Saving moms from dying in childbirth
Here’s the good news: The Philippines’ maternal mortality ratio (MMR), which refers to the number of women dying during pregnancy or in the first six weeks after delivery, has declined from an estimated 209 per 100,000 live births in 1987-1993 to an estimated 162 per 100,000 today.
The bad news is that this ratio is still one of the highest in the region.
In fact, among Asean countries, only Laos (580 per 100,000), Cambodia (290 per 100,000), Myanmar and Indonesia (240 per 100,000) have much worse records while the rest already enjoy a double if not single digit MMR.
The problem is particularly severe in several Muslim communities in Mindanao, wherein, according to the United Nations Development Program, as many as 320 mothers die per 100,000 live births—that’s double the national average.
“With just three years left, the Philippines is behind the target MMR of 52 per 100,000. There is still hope if all sectors both in the private and public fields will unite and make strong push to attain the UNDP’s Millennium Development Goal No. 5 (which seeks to reduce the MMR by three quarters between 1990 and 2015),” urged President Aquino in his message read by Health Secretary Enrique Ona during last week’s “162 to 52 Summit: Accelerating Collective Impact on Maternal and Child Health” held at the Philippine International Convention Center in Pasay.
In the same message, the President commended the DOH, the LGUs, private sector as well as the nongovernment organizations (NGOs) for coming out with the multisectoral organization “162 to 52 coalition” which envisions itself to be a catalyst for strategic, targeted and innovative public-private partnerships for the attainment of better maternal indicators.
“Based on the data provided by the United Nations Fund for Population Agency, 11 mothers die every day in the Philippines due to maternity-related causes, leaving more than 30 children motherless. It is time for our new mothers to stop dying while giving life,” pleaded Department of Health head executive assistant and Bureau of Local Health Development head Dr. Juan Antonio Perez III.
To improve the MMR situation here in the country, the DOH together with fellow convenors—Philippine Business for Social Progress, Union of Local Authorities of the Philippines, League of Provinces of the Philippines, League of Municipalities of the Philippines, League of Cities of the Philippines, Health Futures Foundation, Ayala Technology Business Innovation/Access Health Philippines, and Zuellig Family Foundation—organized the one-day “162 to 52 Summit: Accelerating Impact on Maternal and Child Health” last week.
“We understand that we have a tough mission ahead of us considering we only have three more years to meet the goal of achieving no more than 52 per 100,000 by 2015. However, with what we were able to accomplish from the summit yesterday, we may still be able to meet the deadline,” observed Rafael Lopa, executive director of PBSP, one of the country’s largest business-backed NGOs supporting the “162 to 52” initiative.
Lopa lauded the much closer collaboration of the stakeholders, which is crucial for “162 to 52” initiative to succeed.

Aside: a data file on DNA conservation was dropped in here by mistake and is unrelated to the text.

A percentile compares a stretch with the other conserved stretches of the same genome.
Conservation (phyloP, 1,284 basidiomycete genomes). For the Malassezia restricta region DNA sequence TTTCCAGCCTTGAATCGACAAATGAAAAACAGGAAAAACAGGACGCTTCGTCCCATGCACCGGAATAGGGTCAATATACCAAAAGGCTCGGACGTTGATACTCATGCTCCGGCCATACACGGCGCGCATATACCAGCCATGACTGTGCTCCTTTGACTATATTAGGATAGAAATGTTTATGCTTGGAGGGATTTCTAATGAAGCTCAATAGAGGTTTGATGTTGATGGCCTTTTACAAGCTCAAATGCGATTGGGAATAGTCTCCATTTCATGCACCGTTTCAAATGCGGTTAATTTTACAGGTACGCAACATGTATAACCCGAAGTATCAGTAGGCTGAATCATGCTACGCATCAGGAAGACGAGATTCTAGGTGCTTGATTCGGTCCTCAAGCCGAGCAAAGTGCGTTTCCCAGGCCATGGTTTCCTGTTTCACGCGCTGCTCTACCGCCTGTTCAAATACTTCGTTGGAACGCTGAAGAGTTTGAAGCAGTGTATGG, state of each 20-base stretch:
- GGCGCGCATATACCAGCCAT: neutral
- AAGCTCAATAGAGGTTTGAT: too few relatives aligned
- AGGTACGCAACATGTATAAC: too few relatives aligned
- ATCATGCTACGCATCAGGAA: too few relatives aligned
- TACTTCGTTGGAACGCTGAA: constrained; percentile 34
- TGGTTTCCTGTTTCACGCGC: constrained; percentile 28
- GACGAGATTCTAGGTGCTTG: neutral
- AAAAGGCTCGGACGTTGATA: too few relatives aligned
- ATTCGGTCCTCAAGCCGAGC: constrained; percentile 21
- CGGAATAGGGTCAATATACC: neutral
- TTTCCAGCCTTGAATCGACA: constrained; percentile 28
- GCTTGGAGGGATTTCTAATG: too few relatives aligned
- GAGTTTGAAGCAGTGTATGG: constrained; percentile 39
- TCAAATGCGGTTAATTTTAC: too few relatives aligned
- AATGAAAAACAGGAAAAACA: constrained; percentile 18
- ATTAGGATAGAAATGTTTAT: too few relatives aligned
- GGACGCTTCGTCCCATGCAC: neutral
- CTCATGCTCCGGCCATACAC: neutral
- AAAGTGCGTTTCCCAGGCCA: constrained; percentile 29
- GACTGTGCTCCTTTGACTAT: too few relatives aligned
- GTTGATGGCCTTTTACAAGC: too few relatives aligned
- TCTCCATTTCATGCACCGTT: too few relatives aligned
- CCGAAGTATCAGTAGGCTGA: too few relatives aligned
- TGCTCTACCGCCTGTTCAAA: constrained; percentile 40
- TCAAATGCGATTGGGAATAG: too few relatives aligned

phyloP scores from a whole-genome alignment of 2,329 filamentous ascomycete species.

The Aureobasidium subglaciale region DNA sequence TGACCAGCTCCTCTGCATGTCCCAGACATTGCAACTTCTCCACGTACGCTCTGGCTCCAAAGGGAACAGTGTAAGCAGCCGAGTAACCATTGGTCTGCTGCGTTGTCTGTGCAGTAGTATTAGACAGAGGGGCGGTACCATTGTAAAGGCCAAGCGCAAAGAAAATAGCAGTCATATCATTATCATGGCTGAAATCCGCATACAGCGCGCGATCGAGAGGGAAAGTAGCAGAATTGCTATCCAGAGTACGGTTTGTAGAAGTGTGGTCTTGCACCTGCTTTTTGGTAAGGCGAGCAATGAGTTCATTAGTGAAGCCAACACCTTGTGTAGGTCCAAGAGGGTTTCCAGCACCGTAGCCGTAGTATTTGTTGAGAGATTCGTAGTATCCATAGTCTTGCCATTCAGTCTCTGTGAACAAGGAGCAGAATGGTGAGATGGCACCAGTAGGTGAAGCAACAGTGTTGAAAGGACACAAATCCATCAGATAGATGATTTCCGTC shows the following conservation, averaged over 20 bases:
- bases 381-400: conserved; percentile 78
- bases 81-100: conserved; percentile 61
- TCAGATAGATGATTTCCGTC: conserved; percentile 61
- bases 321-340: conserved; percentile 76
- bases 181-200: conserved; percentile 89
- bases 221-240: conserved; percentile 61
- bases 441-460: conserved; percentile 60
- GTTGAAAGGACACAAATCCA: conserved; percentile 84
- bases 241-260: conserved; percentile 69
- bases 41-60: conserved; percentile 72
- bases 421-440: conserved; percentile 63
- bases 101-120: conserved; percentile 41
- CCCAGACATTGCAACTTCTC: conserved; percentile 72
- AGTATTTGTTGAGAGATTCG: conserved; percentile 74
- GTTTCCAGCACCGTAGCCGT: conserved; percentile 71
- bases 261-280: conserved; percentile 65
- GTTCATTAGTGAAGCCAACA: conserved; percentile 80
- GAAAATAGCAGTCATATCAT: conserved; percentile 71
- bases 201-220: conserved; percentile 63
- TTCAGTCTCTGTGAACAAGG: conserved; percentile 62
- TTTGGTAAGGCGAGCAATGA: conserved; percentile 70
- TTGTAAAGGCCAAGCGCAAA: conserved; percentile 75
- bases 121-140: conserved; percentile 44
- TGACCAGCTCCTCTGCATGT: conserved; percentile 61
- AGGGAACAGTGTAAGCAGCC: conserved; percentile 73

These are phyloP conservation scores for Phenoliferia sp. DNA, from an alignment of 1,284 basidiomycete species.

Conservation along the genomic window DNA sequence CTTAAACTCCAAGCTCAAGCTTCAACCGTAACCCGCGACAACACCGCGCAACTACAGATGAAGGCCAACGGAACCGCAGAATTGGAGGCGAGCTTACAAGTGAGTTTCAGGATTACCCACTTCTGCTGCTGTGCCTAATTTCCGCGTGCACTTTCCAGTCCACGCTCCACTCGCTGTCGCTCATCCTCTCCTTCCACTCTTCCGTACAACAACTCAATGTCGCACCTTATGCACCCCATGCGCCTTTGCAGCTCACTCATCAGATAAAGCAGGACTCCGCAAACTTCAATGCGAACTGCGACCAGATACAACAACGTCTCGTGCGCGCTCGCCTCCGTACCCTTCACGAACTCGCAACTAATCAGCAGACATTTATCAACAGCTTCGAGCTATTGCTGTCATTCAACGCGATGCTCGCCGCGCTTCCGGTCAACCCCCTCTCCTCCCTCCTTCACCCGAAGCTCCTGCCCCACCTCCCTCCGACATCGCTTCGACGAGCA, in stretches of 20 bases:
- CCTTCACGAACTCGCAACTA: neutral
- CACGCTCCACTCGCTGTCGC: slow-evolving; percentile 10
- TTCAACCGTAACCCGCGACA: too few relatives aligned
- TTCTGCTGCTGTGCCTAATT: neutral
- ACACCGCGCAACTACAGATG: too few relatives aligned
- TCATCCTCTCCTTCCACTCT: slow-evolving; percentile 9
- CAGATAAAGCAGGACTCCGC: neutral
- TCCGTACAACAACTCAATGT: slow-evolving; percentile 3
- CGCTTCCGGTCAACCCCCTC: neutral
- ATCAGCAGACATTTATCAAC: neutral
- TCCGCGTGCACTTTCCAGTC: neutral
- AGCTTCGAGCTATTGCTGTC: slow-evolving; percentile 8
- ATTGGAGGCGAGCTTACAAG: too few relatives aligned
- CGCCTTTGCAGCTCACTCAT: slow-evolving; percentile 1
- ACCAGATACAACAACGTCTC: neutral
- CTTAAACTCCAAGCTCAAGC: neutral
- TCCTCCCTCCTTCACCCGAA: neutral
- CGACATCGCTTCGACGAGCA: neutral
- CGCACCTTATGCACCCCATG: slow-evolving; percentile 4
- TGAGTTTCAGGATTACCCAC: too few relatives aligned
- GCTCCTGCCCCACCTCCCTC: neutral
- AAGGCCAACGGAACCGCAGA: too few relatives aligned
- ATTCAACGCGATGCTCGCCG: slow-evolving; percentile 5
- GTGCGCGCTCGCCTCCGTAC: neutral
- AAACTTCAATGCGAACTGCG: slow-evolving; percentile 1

Oriental Mindoro Gov. Alfonso Umali Jr., president of the League of Governors of the Philippines, agreed with the DOH chief that all the stakeholders should come up with uniform data on the number of the maternal mortality rate, which is needed to monitor progress of the coalition.
According to Prof. Ernesto Garilao, president of Zuellig Family Foundation, the LGU’s commitment is very important considering maternal mortality remains unacceptably high in some of the provinces despite the declines in recent years.
He also added that the need to intensify campaign in depressed and remote areas around the country that will convince women to try the services of these clinics and assure them that in most cases, they would not be charged.
The President, through Ona, revealed that for the last two years, the government has spent P15 billion for the improvement and construction of health facilities, including health centers with operating rooms nationwide to prevent maternal deaths.
“In this regard, the DOH hired more than 20,000 nurses and 7,000 midwives to serve in the barrios, including in the far-flung areas where the poorest of the poor hardly get proper medical care,” Ona said.
Perez said that considering half of births in the Philippines still occur at home, and a third assisted by “hilots,” the coalition members should also make an effort to remind expectant mothers that going to the nearest birthing facility is still the best decision.
Perez shared that almost all maternal deaths in the Philippines are caused by direct obstetric causes including hemorrhage, sepsis, eclampsia, unsafe abortions and prolonged or obstructed labor.
“Moreover, the lack of municipal or barangay health offices with good birthing facility, limited number of skilled birth attendants who must be also adept at hygienic and proper birth delivery practices have contributed to the high rate of maternal deaths,” Perez lamented.
To effectively reduce maternal mortality, he suggested the need for specific solutions that not only deliver proven interventions within poorly resourced health systems of the provinces, but are designed to navigate complex social dynamics.
“There are so many issues to consider and the 162 to 52 Summit held yesterday is just the beginning,” the doctor said.
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